Curing Anxiety in Dogs


curing anxiety dogs

Curing Anxiety in Dogs – How realistic is this?

I have just come home last week from attending a veterinary conference. There was a behaviour stream, and that’s where I spent most of my time because I LOVE helping anxious pets move to greater calm and ease. Curing anxiety in dogs is possible. Some res[pond better than others, but in nearly all cases you can help them a hell of a lot. 

There were a stack of amazing speakers, professors, veterinary behaviour certified specialists, and several other vets who are in the middle of their behaviour residencies. 

Anxiety is a fear of something that might happen- something that the animal perceives as dangerous or life-threatening (even if it’s not dangerous at all). Anxiety is profoundly painful mentally, emotionally, and even physically.

I learned a lot. 

Can Anxiety in Dogs Be Cured?

The answer is yes and no. 

I have a much deeper appreciation of just how complex anxiety is. It’s rare for an anxious animal have only one kind of anxiety condition or syndrome. Many have what are called co-morbid conditions. This means that they have several different anxiety issues active, not just one. 

Not only that, there are often underlying issues that are either causing the anxiety problems or making existing anxiety predilections or conditions worse. Undiagnosed pain is a big one here – but there are also some metabolic diseases and other conditions that can a problem. If you are unaware of underlying issues, treatment for anxiety may not work well, or at all. 

Here’s a big take-home: Every anxious animal needs to have a thorough workup with your vet to check for undiagnosed pain or other medical problems that may be contributing factors. 

Anxiety is complex, and it nearly always takes at least some experimentation with different interventions and medicines before you hit on the best combination. Every case of anxiety is unique, so the treatment plan needs to be tailor-made, and also flexible and adaptable over time. 

It usually takes quite some time to help anxious animals. It’s rare to have profound improvements in less than 3-6 months, and it can take years of careful care before you get really good outcomes. And some animals will get to a lot better place, but still need an ongoing treatment plan to give them the best possible quality of life.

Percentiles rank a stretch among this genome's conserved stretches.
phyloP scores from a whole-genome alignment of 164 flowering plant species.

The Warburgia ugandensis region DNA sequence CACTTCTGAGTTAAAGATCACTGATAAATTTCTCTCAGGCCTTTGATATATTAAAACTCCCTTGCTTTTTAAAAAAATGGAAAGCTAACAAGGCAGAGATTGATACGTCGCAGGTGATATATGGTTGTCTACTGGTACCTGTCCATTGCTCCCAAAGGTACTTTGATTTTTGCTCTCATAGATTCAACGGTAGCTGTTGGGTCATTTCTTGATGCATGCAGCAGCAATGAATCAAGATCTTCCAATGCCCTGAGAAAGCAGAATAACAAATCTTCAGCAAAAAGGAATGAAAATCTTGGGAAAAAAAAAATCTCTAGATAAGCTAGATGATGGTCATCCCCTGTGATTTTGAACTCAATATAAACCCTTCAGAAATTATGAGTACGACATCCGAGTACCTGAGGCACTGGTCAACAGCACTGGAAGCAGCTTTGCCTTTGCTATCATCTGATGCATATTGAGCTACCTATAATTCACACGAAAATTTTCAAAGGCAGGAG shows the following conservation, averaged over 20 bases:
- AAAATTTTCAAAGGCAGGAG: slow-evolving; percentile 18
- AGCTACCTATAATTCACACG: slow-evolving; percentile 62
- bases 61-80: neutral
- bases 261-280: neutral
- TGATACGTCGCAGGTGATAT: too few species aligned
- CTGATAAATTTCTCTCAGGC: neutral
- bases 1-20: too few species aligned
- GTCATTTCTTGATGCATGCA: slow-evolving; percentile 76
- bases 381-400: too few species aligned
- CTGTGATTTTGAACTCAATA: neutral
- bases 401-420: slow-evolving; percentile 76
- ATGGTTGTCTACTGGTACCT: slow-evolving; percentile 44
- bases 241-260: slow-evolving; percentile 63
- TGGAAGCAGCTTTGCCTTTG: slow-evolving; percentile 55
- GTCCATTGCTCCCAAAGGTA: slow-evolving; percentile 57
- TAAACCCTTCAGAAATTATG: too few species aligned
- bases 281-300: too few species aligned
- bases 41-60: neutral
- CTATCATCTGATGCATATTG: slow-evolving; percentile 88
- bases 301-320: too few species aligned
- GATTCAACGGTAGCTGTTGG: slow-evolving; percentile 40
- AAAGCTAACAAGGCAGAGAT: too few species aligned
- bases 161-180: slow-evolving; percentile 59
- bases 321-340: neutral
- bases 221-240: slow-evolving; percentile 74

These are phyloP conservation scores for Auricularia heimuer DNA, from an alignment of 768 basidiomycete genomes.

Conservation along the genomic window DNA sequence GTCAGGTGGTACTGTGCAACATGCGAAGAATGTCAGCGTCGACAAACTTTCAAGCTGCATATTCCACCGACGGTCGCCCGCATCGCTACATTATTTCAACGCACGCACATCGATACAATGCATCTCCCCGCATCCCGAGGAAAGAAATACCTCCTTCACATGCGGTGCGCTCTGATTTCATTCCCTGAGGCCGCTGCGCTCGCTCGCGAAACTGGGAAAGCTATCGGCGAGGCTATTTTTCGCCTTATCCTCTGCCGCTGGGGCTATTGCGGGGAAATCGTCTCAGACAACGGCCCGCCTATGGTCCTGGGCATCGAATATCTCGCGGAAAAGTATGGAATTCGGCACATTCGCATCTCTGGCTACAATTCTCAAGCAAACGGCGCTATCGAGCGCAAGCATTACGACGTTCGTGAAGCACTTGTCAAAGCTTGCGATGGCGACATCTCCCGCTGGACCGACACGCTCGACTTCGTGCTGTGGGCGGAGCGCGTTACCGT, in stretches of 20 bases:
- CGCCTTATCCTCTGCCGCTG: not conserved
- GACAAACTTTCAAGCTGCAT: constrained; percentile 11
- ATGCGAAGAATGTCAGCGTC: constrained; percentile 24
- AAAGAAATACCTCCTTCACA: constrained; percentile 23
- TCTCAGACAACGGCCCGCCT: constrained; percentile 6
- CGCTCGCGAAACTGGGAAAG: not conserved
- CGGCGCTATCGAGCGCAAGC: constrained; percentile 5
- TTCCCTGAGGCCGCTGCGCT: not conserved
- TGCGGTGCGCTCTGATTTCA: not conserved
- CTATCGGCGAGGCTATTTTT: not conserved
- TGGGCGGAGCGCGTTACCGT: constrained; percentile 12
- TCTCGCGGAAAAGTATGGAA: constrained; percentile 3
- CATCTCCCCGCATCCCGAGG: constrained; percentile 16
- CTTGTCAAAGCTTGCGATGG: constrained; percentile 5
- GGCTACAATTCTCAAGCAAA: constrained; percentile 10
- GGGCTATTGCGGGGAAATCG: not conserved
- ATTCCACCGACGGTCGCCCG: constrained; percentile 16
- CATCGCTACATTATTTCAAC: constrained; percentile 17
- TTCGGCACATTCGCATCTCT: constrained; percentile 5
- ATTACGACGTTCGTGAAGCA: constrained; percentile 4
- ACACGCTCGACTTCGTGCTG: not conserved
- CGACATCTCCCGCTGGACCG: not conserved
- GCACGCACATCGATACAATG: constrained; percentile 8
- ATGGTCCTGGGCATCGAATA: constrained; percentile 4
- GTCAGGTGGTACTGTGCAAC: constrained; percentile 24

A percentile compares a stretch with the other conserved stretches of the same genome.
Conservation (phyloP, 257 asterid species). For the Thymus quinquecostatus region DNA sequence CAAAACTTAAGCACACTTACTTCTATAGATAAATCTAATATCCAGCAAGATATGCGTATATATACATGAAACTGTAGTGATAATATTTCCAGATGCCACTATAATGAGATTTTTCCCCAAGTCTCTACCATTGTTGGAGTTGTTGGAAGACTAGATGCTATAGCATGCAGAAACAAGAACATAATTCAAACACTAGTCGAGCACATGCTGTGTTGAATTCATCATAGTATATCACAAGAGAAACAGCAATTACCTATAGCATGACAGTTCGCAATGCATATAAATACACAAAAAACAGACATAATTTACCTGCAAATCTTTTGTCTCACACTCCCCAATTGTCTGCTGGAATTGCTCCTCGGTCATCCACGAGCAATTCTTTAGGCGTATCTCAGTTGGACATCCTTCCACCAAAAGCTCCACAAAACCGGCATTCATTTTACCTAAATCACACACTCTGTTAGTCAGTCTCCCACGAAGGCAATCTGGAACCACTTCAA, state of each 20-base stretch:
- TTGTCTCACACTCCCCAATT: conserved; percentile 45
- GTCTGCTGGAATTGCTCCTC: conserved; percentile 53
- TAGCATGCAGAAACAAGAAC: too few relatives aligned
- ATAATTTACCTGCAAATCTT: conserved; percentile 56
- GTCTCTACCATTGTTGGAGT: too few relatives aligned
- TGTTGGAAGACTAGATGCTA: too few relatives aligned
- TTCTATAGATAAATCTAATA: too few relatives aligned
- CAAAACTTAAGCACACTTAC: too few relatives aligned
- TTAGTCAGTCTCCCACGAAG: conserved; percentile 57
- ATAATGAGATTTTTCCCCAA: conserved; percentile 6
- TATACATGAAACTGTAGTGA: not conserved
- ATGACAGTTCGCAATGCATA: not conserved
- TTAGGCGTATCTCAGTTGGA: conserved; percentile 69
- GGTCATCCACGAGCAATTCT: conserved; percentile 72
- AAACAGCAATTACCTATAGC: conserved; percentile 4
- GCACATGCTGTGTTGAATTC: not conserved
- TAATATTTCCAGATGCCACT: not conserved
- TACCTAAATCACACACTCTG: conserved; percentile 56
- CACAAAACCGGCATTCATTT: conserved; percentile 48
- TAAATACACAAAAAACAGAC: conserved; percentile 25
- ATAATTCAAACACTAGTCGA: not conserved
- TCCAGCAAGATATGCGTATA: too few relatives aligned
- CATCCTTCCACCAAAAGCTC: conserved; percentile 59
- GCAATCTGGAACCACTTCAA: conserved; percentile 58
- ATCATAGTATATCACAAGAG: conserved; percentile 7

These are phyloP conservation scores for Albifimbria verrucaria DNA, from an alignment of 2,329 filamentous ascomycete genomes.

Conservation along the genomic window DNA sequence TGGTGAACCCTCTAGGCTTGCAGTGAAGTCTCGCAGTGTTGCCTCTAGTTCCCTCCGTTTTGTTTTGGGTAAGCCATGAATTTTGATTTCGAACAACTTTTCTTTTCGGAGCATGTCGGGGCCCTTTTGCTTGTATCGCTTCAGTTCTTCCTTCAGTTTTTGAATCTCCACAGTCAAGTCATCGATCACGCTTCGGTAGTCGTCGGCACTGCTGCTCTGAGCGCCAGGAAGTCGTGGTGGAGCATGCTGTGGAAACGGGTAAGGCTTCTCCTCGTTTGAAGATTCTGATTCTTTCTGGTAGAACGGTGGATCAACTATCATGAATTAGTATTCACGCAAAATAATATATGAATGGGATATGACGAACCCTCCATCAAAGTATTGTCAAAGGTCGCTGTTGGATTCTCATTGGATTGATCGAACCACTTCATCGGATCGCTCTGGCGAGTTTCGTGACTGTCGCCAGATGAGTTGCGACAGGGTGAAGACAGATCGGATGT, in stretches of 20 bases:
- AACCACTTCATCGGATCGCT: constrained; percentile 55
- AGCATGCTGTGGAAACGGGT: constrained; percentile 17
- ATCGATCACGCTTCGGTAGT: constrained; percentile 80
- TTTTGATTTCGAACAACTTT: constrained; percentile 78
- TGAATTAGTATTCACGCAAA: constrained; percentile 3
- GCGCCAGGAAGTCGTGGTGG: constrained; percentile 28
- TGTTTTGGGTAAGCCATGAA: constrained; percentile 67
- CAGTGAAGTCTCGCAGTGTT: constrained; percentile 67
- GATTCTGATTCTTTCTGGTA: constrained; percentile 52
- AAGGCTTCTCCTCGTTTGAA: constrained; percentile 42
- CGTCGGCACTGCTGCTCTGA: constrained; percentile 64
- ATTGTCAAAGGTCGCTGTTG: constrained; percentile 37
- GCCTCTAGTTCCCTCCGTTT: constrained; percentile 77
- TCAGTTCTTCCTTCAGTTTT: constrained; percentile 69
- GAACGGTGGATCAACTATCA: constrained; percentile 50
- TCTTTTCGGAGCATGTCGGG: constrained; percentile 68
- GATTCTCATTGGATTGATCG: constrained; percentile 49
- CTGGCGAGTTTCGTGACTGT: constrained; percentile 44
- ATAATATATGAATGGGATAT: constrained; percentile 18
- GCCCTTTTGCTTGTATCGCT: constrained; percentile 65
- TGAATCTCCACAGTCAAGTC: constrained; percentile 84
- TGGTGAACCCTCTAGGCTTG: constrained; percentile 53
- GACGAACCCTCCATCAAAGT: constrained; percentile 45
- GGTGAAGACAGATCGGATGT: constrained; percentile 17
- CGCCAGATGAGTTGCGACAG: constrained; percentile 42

It’s rare that these anxious animals won’t see good improvement if you do the right things.

Curing Anxiety: Here’s What You Need To Do To Help Your Anxious Dog (and other animals)

The first step is a clear assessment. Your vet can help you with getting very clear and precise around a) What the problems are (symptoms like destructive behaviour, reactivity etc), b) what the diagnosis is (what anxiety conditions and/or syndromes are affecting your animal), and c) a prognosis (some idea of how well this animal is likely to respond to treatment).

You may work with other pet wellness professionals and trainers etc, but you MUST have a vet on board, preferably one with experience and expertise in behaviour problems.

The second step is to create an anxiety treatment plan for your animal.

This needs four parts. 

Part 1: Environmental modification

This involves reducing the anxious animal’s exposure to triggers (fear-inducing stimuli) as much as is possible.

Part 2: Behaviour modification

This involves using positive reinforcement training to carefully and slowly desensitise and counter-condition the anxious animal. I also use therapeutic touch to create behaviour modification in anxious animals with good success. 

Part 3: Medication

This involves using medicines – both prescription and complementary/alternative, to change the animal’s brain chemistry, and help calm them. It’s a good idea to take bloods to check liver and kidney function before using medications. Many animals, especially in more severe cases, will get the best outcomes with the right medications. 

Part 4: Monitoring

Then you need to carefully track how your animal responds, keeping a journal, revisiting your vet and other support team members, and adjusting the interventions and treatments as needed. 

Seems Simple?

Well – it is, and it isn’t. The process is clear, but it can be all kinds of complicated, and you nearly always have some backwards steps and readjustments needed along the way. It takes devotion, dedication, and commitment to get the best outcomes for your anxious animals. 

If you want to know more of how to help your anxious animals, I’d love to help. 

I’ll be hosting a whole dog anxiety summit at the start of September, with 20 speakers – world-leading experts: holistic veterinarians, a certified veterinary behaviour specialist, dog trainers, alternative and complementary practitioners (energy healers, animal communicators, flower essences, and a stack more. Watch your inbox for the invite!


Here’s a link to the live video that goes with this: